SAO PAULO (Reuters) - Brazil’s Economy Ministry denied that the government would pay $14 billion to state-controlled oil company Petroleo Brasileiro SA to settle a dispute over an oil-producing zone off the Brazilian coast known as the transfer-of-rights area.
The ministry told Reuters in a statement the figure, reported on Monday by the Valor Economico newspaper, was only one of several proposals passed to the transition team of President Jair Bolsonaro by his predecessor Michel Temer. The final amount has not yet been decided, the ministry said.
The report that $14 billion had been agreed to settle the dispute helped boost the common shares of Petrobras, as the company is known, as much as 5.5 percent. Common shares closed Monday 3.3 percent up and preferred rose 1.6 percent, against a 0.15 percent decline in the benchmark Bovespa index.
Settling on a figure would be a major step forward in the long-running dispute and help Petrobras cut its sizeable net debt, which stood at $73 billion as of the third quarter.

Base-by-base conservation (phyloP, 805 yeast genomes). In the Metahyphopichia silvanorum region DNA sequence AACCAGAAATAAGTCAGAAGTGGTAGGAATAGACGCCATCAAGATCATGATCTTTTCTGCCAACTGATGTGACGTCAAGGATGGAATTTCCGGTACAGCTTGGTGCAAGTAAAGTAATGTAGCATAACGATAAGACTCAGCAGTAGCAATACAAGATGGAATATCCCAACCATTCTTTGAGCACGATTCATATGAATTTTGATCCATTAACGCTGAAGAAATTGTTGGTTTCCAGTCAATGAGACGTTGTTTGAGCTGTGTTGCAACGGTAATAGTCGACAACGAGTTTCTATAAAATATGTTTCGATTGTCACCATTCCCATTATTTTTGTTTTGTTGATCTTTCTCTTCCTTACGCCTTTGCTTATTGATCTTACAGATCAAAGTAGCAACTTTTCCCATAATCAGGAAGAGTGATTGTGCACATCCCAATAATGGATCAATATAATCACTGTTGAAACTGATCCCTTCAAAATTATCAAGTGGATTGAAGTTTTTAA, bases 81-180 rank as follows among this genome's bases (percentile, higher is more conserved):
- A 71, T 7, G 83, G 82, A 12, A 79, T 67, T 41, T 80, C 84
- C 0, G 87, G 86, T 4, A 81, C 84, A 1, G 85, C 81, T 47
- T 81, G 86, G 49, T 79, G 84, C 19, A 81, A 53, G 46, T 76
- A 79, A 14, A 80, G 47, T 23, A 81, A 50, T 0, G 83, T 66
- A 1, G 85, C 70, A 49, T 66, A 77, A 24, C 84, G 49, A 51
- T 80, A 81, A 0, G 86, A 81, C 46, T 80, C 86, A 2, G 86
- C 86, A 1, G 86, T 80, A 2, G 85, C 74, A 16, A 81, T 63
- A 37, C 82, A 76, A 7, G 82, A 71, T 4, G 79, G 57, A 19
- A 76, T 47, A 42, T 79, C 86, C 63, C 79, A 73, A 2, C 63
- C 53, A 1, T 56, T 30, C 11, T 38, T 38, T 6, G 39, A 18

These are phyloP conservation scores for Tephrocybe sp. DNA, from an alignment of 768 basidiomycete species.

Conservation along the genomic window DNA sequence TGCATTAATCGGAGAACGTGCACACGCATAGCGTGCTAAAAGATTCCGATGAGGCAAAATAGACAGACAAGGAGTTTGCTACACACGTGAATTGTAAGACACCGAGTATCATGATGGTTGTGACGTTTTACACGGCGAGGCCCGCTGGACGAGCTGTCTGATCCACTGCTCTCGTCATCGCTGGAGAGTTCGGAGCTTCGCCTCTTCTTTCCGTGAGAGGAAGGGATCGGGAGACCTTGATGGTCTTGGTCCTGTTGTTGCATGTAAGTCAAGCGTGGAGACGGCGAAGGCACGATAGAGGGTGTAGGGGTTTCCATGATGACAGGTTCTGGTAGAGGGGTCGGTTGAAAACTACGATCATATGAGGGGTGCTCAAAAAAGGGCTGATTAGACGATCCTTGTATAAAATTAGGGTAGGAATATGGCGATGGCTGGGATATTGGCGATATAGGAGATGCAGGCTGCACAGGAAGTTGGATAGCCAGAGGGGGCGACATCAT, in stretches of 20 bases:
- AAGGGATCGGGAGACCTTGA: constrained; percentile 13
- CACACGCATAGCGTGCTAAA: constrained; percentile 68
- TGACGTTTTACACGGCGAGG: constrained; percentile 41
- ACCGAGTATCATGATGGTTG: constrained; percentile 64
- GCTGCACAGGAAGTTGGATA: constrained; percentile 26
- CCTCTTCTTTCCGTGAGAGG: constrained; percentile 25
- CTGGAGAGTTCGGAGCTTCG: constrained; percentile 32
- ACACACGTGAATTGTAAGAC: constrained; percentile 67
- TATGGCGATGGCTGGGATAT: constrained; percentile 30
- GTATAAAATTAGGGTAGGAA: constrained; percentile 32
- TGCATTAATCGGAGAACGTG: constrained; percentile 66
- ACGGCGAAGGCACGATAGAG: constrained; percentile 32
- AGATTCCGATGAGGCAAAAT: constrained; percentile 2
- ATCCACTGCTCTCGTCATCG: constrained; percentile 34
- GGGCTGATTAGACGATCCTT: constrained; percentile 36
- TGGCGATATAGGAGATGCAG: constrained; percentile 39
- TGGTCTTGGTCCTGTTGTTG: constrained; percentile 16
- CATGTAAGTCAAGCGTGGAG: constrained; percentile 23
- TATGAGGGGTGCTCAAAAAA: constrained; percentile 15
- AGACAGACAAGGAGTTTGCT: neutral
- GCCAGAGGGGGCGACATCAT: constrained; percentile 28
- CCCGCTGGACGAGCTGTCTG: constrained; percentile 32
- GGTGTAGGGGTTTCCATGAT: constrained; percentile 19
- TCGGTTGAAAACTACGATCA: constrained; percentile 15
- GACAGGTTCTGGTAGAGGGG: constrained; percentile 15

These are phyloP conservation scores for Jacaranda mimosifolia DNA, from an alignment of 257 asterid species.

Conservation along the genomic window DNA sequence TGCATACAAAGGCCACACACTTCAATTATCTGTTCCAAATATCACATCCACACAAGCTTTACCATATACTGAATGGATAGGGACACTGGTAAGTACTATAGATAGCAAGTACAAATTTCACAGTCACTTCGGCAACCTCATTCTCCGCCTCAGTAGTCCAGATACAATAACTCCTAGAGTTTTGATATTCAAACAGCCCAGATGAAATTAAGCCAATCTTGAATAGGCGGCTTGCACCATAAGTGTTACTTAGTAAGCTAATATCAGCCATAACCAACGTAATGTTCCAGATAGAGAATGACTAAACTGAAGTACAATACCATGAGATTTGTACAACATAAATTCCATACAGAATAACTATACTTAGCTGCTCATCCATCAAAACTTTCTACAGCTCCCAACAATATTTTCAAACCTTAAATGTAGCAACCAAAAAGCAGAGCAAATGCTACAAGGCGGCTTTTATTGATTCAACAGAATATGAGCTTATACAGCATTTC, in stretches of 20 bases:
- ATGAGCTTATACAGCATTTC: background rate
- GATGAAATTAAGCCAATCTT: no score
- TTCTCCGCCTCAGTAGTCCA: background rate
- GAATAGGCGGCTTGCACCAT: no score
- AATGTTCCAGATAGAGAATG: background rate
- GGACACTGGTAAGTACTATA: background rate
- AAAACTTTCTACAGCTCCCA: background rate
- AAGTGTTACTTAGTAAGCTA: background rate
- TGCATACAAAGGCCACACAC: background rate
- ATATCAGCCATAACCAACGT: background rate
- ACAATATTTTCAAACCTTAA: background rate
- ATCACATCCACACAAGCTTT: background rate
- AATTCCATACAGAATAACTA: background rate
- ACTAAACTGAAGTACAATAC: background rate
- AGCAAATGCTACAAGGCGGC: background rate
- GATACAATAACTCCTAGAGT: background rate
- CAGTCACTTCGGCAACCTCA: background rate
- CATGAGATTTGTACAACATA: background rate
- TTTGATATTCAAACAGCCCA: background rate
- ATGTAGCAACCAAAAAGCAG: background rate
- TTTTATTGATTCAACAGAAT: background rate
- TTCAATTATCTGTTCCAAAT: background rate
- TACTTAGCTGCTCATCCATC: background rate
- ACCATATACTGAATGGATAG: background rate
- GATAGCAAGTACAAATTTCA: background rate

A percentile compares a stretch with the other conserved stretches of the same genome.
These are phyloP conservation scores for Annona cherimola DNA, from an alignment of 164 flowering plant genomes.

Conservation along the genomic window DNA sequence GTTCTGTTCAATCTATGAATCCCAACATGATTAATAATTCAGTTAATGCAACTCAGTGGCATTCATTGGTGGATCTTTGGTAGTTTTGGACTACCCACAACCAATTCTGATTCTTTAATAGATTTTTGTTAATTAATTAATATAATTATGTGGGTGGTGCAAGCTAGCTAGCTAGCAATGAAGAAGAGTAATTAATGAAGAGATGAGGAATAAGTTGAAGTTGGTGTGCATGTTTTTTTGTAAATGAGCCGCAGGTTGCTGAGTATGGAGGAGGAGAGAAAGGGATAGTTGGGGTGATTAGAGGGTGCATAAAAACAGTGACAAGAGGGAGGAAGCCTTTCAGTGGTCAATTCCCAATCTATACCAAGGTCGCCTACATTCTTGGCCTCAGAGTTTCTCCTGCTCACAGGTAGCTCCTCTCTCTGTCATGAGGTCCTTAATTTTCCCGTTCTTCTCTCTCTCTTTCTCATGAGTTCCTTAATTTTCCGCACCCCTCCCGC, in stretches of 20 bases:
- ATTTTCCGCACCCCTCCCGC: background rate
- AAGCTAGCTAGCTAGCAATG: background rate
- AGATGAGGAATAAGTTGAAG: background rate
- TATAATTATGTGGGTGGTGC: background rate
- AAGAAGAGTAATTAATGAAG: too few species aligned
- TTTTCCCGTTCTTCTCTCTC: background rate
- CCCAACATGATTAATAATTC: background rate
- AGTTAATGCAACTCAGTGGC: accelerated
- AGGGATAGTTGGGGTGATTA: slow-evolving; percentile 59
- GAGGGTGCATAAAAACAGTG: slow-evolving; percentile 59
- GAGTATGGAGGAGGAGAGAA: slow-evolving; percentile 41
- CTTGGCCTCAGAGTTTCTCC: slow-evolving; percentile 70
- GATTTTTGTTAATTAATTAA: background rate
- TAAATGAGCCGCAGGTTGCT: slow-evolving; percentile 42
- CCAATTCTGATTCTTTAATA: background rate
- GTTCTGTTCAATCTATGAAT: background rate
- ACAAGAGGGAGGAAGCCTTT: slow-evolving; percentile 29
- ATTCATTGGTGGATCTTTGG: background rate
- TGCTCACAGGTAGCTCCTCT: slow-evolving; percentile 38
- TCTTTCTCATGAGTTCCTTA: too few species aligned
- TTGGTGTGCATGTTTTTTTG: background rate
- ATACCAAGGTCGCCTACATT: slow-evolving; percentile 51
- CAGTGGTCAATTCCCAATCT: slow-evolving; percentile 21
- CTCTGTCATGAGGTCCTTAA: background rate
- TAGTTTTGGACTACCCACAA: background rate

At times during negotiations, Petrobras has claimed that it is owed as much as $30 billion, while parts of the government has said Petrobras owed money to the state.
On Wednesday, Mines and Energy Minister Bento Albuquerque said he expected the dispute to be resolved within 100 days, and that Petrobras was the creditor in the dispute. The amount Petrobras was owed and the form of payment was still under discussion, he added.
A dispute over the area in question dates back to 2010, when the Brazilian government granted Petrobras the right to extract 5 billion barrels of oil and gas in the offshore Santos Basin. The government received additional shares in Petrobras in return, based on oil prices at the time.
The volume of oil in the area is now estimated to be much larger, however, and the cash-strapped government wants to sell the rights to extract the extra oil. The choice reserves cannot be auctioned until the government and Petrobras resolve a dispute over the 2010 transaction.
Among other things, the contract stipulated that costs would be reviewed after the area was declared commercially viable in 2014, which has led to years of sparring as oil prices have fluctuated.
Reporting by Tatiana Bautzer and Gram Slattery; editing by Grant McCool and Sonya Hepinstall